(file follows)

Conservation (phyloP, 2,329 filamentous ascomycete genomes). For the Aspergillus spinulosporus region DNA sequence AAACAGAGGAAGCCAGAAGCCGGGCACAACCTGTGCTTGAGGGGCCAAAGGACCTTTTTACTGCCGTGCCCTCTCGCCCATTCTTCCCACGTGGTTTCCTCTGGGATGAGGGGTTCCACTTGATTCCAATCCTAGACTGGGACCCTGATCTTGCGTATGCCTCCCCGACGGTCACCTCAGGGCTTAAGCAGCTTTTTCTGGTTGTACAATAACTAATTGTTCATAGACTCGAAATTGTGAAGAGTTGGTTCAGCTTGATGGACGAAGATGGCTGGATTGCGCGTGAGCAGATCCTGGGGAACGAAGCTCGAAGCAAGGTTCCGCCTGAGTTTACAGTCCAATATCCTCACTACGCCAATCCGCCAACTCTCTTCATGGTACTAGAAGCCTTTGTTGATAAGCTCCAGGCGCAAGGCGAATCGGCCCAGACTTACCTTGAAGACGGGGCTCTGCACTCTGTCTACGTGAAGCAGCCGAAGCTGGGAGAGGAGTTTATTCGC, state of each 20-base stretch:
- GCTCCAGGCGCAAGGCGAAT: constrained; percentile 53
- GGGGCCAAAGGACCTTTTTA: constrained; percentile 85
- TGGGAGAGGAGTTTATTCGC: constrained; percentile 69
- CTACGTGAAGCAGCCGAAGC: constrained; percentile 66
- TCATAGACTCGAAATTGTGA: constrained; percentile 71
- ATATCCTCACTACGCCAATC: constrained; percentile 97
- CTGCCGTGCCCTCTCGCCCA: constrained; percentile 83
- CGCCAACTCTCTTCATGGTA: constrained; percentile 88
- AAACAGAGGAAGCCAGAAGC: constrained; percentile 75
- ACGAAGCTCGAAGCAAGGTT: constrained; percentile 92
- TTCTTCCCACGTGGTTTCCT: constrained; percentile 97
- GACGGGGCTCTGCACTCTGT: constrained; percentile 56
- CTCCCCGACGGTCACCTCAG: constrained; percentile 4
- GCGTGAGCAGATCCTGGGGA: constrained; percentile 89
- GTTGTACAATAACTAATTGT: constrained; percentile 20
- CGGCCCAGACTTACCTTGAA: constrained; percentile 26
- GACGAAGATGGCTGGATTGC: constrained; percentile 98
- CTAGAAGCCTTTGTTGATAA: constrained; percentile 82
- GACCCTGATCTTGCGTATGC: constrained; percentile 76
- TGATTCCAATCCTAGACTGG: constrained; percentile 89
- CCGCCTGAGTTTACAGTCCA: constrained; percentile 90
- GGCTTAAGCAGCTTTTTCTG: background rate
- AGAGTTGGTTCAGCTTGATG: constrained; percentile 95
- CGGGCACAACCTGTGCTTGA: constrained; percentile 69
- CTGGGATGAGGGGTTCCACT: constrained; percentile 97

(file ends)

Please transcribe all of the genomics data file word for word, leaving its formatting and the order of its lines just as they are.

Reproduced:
Conservation (phyloP, 2,329 filamentous ascomycete genomes). For the Aspergillus spinulosporus region DNA sequence AAACAGAGGAAGCCAGAAGCCGGGCACAACCTGTGCTTGAGGGGCCAAAGGACCTTTTTACTGCCGTGCCCTCTCGCCCATTCTTCCCACGTGGTTTCCTCTGGGATGAGGGGTTCCACTTGATTCCAATCCTAGACTGGGACCCTGATCTTGCGTATGCCTCCCCGACGGTCACCTCAGGGCTTAAGCAGCTTTTTCTGGTTGTACAATAACTAATTGTTCATAGACTCGAAATTGTGAAGAGTTGGTTCAGCTTGATGGACGAAGATGGCTGGATTGCGCGTGAGCAGATCCTGGGGAACGAAGCTCGAAGCAAGGTTCCGCCTGAGTTTACAGTCCAATATCCTCACTACGCCAATCCGCCAACTCTCTTCATGGTACTAGAAGCCTTTGTTGATAAGCTCCAGGCGCAAGGCGAATCGGCCCAGACTTACCTTGAAGACGGGGCTCTGCACTCTGTCTACGTGAAGCAGCCGAAGCTGGGAGAGGAGTTTATTCGC, state of each 20-base stretch:
- GCTCCAGGCGCAAGGCGAAT: constrained; percentile 53
- GGGGCCAAAGGACCTTTTTA: constrained; percentile 85
- TGGGAGAGGAGTTTATTCGC: constrained; percentile 69
- CTACGTGAAGCAGCCGAAGC: constrained; percentile 66
- TCATAGACTCGAAATTGTGA: constrained; percentile 71
- ATATCCTCACTACGCCAATC: constrained; percentile 97
- CTGCCGTGCCCTCTCGCCCA: constrained; percentile 83
- CGCCAACTCTCTTCATGGTA: constrained; percentile 88
- AAACAGAGGAAGCCAGAAGC: constrained; percentile 75
- ACGAAGCTCGAAGCAAGGTT: constrained; percentile 92
- TTCTTCCCACGTGGTTTCCT: constrained; percentile 97
- GACGGGGCTCTGCACTCTGT: constrained; percentile 56
- CTCCCCGACGGTCACCTCAG: constrained; percentile 4
- GCGTGAGCAGATCCTGGGGA: constrained; percentile 89
- GTTGTACAATAACTAATTGT: constrained; percentile 20
- CGGCCCAGACTTACCTTGAA: constrained; percentile 26
- GACGAAGATGGCTGGATTGC: constrained; percentile 98
- CTAGAAGCCTTTGTTGATAA: constrained; percentile 82
- GACCCTGATCTTGCGTATGC: constrained; percentile 76
- TGATTCCAATCCTAGACTGG: constrained; percentile 89
- CCGCCTGAGTTTACAGTCCA: constrained; percentile 90
- GGCTTAAGCAGCTTTTTCTG: background rate
- AGAGTTGGTTCAGCTTGATG: constrained; percentile 95
- CGGGCACAACCTGTGCTTGA: constrained; percentile 69
- CTGGGATGAGGGGTTCCACT: constrained; percentile 97